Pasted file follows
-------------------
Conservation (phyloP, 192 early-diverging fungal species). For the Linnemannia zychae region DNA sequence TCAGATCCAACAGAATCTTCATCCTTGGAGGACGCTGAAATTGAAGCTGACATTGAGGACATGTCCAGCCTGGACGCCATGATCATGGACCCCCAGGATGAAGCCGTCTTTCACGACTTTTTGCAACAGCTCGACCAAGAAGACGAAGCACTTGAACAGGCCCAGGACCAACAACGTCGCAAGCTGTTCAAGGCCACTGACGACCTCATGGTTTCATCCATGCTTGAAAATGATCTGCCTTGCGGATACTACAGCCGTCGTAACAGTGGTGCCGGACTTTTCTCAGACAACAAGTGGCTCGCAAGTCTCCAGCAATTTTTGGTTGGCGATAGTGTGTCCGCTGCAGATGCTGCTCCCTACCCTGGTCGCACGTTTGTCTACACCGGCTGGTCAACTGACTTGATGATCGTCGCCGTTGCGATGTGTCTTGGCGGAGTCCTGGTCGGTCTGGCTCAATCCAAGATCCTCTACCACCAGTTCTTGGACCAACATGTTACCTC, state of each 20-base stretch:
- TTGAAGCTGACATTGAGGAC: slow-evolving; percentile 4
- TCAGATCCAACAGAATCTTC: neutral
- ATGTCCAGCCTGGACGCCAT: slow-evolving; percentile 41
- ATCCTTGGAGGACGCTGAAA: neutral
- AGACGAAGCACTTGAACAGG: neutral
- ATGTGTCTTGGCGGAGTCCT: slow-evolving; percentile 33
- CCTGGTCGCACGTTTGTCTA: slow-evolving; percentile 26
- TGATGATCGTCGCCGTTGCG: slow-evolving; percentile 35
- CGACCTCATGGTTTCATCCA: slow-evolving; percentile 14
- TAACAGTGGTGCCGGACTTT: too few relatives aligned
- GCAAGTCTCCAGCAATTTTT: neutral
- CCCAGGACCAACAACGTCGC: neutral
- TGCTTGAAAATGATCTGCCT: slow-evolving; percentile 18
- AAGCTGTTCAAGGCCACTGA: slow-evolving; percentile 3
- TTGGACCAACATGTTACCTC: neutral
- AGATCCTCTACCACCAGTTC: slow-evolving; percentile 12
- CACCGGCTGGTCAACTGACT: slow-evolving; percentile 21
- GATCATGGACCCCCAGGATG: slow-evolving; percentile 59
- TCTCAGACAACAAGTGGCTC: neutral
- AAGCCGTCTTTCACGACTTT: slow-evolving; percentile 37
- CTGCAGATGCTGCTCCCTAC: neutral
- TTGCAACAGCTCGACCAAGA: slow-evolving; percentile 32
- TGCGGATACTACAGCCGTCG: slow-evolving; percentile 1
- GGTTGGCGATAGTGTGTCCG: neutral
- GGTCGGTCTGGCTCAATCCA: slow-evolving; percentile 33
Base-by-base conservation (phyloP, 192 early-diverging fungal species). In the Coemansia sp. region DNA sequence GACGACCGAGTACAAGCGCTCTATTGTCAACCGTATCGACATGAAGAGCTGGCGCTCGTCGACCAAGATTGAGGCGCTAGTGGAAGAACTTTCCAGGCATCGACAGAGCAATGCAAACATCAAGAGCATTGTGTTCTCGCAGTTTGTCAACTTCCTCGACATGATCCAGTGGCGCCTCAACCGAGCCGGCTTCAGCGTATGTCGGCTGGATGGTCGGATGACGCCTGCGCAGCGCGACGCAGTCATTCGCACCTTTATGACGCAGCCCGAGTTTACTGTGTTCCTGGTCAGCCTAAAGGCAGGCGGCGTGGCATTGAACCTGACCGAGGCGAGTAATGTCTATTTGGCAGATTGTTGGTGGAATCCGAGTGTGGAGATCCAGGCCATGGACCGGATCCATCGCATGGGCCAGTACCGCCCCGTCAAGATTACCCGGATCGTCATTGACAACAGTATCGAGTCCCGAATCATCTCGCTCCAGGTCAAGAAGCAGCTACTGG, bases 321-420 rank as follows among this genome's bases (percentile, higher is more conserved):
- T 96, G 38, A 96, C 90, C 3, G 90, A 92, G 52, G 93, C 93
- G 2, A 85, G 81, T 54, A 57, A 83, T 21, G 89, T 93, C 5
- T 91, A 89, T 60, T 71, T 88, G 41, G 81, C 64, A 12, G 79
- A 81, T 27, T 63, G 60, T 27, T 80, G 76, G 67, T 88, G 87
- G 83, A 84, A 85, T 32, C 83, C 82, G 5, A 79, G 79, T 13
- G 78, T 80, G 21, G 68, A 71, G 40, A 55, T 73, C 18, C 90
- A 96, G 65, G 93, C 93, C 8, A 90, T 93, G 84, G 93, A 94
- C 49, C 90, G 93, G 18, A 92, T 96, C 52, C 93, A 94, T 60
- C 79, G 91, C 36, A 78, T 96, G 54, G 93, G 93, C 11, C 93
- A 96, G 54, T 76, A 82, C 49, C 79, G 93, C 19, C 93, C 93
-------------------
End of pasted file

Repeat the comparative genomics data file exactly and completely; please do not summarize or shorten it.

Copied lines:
Conservation (phyloP, 192 early-diverging fungal species). For the Linnemannia zychae region DNA sequence TCAGATCCAACAGAATCTTCATCCTTGGAGGACGCTGAAATTGAAGCTGACATTGAGGACATGTCCAGCCTGGACGCCATGATCATGGACCCCCAGGATGAAGCCGTCTTTCACGACTTTTTGCAACAGCTCGACCAAGAAGACGAAGCACTTGAACAGGCCCAGGACCAACAACGTCGCAAGCTGTTCAAGGCCACTGACGACCTCATGGTTTCATCCATGCTTGAAAATGATCTGCCTTGCGGATACTACAGCCGTCGTAACAGTGGTGCCGGACTTTTCTCAGACAACAAGTGGCTCGCAAGTCTCCAGCAATTTTTGGTTGGCGATAGTGTGTCCGCTGCAGATGCTGCTCCCTACCCTGGTCGCACGTTTGTCTACACCGGCTGGTCAACTGACTTGATGATCGTCGCCGTTGCGATGTGTCTTGGCGGAGTCCTGGTCGGTCTGGCTCAATCCAAGATCCTCTACCACCAGTTCTTGGACCAACATGTTACCTC, state of each 20-base stretch:
- TTGAAGCTGACATTGAGGAC: slow-evolving; percentile 4
- TCAGATCCAACAGAATCTTC: neutral
- ATGTCCAGCCTGGACGCCAT: slow-evolving; percentile 41
- ATCCTTGGAGGACGCTGAAA: neutral
- AGACGAAGCACTTGAACAGG: neutral
- ATGTGTCTTGGCGGAGTCCT: slow-evolving; percentile 33
- CCTGGTCGCACGTTTGTCTA: slow-evolving; percentile 26
- TGATGATCGTCGCCGTTGCG: slow-evolving; percentile 35
- CGACCTCATGGTTTCATCCA: slow-evolving; percentile 14
- TAACAGTGGTGCCGGACTTT: too few relatives aligned
- GCAAGTCTCCAGCAATTTTT: neutral
- CCCAGGACCAACAACGTCGC: neutral
- TGCTTGAAAATGATCTGCCT: slow-evolving; percentile 18
- AAGCTGTTCAAGGCCACTGA: slow-evolving; percentile 3
- TTGGACCAACATGTTACCTC: neutral
- AGATCCTCTACCACCAGTTC: slow-evolving; percentile 12
- CACCGGCTGGTCAACTGACT: slow-evolving; percentile 21
- GATCATGGACCCCCAGGATG: slow-evolving; percentile 59
- TCTCAGACAACAAGTGGCTC: neutral
- AAGCCGTCTTTCACGACTTT: slow-evolving; percentile 37
- CTGCAGATGCTGCTCCCTAC: neutral
- TTGCAACAGCTCGACCAAGA: slow-evolving; percentile 32
- TGCGGATACTACAGCCGTCG: slow-evolving; percentile 1
- GGTTGGCGATAGTGTGTCCG: neutral
- GGTCGGTCTGGCTCAATCCA: slow-evolving; percentile 33
Base-by-base conservation (phyloP, 192 early-diverging fungal species). In the Coemansia sp. region DNA sequence GACGACCGAGTACAAGCGCTCTATTGTCAACCGTATCGACATGAAGAGCTGGCGCTCGTCGACCAAGATTGAGGCGCTAGTGGAAGAACTTTCCAGGCATCGACAGAGCAATGCAAACATCAAGAGCATTGTGTTCTCGCAGTTTGTCAACTTCCTCGACATGATCCAGTGGCGCCTCAACCGAGCCGGCTTCAGCGTATGTCGGCTGGATGGTCGGATGACGCCTGCGCAGCGCGACGCAGTCATTCGCACCTTTATGACGCAGCCCGAGTTTACTGTGTTCCTGGTCAGCCTAAAGGCAGGCGGCGTGGCATTGAACCTGACCGAGGCGAGTAATGTCTATTTGGCAGATTGTTGGTGGAATCCGAGTGTGGAGATCCAGGCCATGGACCGGATCCATCGCATGGGCCAGTACCGCCCCGTCAAGATTACCCGGATCGTCATTGACAACAGTATCGAGTCCCGAATCATCTCGCTCCAGGTCAAGAAGCAGCTACTGG, bases 321-420 rank as follows among this genome's bases (percentile, higher is more conserved):
- T 96, G 38, A 96, C 90, C 3, G 90, A 92, G 52, G 93, C 93
- G 2, A 85, G 81, T 54, A 57, A 83, T 21, G 89, T 93, C 5
- T 91, A 89, T 60, T 71, T 88, G 41, G 81, C 64, A 12, G 79
- A 81, T 27, T 63, G 60, T 27, T 80, G 76, G 67, T 88, G 87
- G 83, A 84, A 85, T 32, C 83, C 82, G 5, A 79, G 79, T 13
- G 78, T 80, G 21, G 68, A 71, G 40, A 55, T 73, C 18, C 90
- A 96, G 65, G 93, C 93, C 8, A 90, T 93, G 84, G 93, A 94
- C 49, C 90, G 93, G 18, A 92, T 96, C 52, C 93, A 94, T 60
- C 79, G 91, C 36, A 78, T 96, G 54, G 93, G 93, C 11, C 93
- A 96, G 54, T 76, A 82, C 49, C 79, G 93, C 19, C 93, C 93